Building a hackintosh—that is, installing macOS on non-Apple hardware—used to require extremely restricted hardware choices and quite a bit of know-how. Now your options are vast and the installation process is fairly simple. With that in mind, here is our always up-to-date guide to building a hackintosh that will…
While the majority of hackintoshes we've seen recently have involved netbooks, there's something to be said for making your own $2700 Mac Pro for $900 in components... and a cardboard box.
Not only can this 2007 model UX490 quad-boot into OS X, Windows 7, XP Pro, and Vista Business, but its specs have been overhauled. A voice-capable HSPA modem has been added, plus a faster CPU and larger solid-state hard disk.
The 10.6.2 update for Snow Leopard didn't include Atom chipset support, so it wouldn't work on hackintoshes—but didn't keep enterprising hackers from finding a workaround. They promised it last week, and now they've delivered: Atom support is back, although apparently implementing the fix isn't the easiest project.…
High-Def Flash video is a stretch on some hacktintosh netbooks, but Flash 10.1 brings it into the realm of possibility. I just installed it on my MSI Wind running Leopard, and damn: HD YouTube and Vimeo videos were almost watchable.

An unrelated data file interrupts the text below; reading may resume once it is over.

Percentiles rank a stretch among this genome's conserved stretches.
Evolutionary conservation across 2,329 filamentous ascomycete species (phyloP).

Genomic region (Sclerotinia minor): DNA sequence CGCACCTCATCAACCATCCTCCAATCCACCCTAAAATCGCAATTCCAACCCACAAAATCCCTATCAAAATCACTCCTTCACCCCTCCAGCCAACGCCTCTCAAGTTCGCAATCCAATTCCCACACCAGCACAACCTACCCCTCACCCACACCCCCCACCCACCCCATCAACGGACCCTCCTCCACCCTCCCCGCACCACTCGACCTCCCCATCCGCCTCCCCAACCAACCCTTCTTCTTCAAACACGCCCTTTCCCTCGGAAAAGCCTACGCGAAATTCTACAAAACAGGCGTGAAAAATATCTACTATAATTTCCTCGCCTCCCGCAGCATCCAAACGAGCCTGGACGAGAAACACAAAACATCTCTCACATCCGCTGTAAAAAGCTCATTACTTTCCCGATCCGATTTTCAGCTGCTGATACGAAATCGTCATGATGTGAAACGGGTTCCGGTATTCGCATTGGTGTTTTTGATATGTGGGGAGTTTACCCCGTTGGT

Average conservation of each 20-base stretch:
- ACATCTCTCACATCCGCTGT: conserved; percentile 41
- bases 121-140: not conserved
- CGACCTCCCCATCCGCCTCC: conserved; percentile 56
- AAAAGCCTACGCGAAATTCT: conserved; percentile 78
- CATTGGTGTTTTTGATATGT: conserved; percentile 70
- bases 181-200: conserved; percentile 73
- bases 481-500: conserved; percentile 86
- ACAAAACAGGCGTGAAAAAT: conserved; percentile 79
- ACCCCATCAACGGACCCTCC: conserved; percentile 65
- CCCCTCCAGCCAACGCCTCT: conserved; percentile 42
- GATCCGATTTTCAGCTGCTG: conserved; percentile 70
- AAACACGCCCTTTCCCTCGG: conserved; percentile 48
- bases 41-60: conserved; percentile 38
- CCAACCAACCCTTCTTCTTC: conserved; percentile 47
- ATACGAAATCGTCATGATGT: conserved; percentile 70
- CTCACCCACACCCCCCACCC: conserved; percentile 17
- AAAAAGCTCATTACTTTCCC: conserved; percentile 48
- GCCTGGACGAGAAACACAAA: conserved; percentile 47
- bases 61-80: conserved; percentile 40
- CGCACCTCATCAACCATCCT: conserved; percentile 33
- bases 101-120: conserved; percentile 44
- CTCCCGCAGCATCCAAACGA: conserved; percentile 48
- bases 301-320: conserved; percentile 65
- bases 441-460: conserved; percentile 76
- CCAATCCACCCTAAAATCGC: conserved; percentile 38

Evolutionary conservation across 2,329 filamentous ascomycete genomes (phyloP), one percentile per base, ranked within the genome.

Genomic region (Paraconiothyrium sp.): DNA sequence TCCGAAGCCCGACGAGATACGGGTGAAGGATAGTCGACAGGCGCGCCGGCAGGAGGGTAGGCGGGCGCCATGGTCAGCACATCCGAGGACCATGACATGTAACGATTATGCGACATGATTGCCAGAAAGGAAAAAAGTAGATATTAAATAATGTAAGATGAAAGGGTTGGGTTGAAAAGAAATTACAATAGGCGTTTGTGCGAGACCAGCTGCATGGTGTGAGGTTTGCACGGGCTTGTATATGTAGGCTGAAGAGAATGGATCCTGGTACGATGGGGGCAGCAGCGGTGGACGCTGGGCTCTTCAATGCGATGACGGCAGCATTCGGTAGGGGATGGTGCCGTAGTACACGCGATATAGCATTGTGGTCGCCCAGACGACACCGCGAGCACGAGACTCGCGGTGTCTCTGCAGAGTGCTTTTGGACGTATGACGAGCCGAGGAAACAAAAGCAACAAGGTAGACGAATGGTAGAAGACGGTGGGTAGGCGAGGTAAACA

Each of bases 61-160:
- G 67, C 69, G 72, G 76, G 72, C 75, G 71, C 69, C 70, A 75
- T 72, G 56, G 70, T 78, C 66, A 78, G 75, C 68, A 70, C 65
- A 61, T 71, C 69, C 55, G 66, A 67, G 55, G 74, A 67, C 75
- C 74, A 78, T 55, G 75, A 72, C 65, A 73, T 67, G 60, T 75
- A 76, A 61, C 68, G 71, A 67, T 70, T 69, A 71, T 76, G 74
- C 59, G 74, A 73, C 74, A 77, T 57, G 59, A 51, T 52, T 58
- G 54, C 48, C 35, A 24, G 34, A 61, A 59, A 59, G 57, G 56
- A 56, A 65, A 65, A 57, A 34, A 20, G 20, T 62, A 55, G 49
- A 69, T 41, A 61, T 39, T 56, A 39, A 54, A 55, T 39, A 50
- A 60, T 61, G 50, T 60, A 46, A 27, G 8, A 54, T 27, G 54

When Apple killed Atom processor support in the Snow Leopard 10.6.2 update, it was one of the first times they'd actively tried to stop hobbyist hackintoshing. It was also sort of a dick move! Luckily, it's not going to stick.
Psystar's Rebel EFI software promises that you can install OS X on any PC with a Core 2 Duo, Quad, i7 or Xeon Nehalem processor for $50, but we are discovering that you will probably end up getting screwed royally.
Here's the pitch: a 10-inch, almost-pocketable computer running Snow Leopard, the latest, greatest version of OS X. It costs just $300. Sound good? Here's how to make your own.
In case you missed it, Psystar's new downloadable software lets you install OS X on any PC with a Core 2 Duo, Quad, i7 or Xeon Nehalem processor. CrunchGear tried it on an HP TouchSmart, and even the touchscreen worked.
Not content with waging a crazy legal battle with Apple based on just selling hardware with Snow Leopard on it, Psystar is now selling software that lets you put OS X on any new PC.
Check out the machine Intel used to demo their insanely fast 10Gbps Light Peak optical data transfer tech at IDF: Yep, a hulking freak of a Hackintosh—the only thing that's more awesome than a super teeny tiny Hackintosh.
I'm a little torn. In even acknowledging the OpenBook Nano, I ensure that Apple will shut down Macwind, the company selling stock MSI Wind U100s preloaded with OS X for $399. But that's not the worst of it.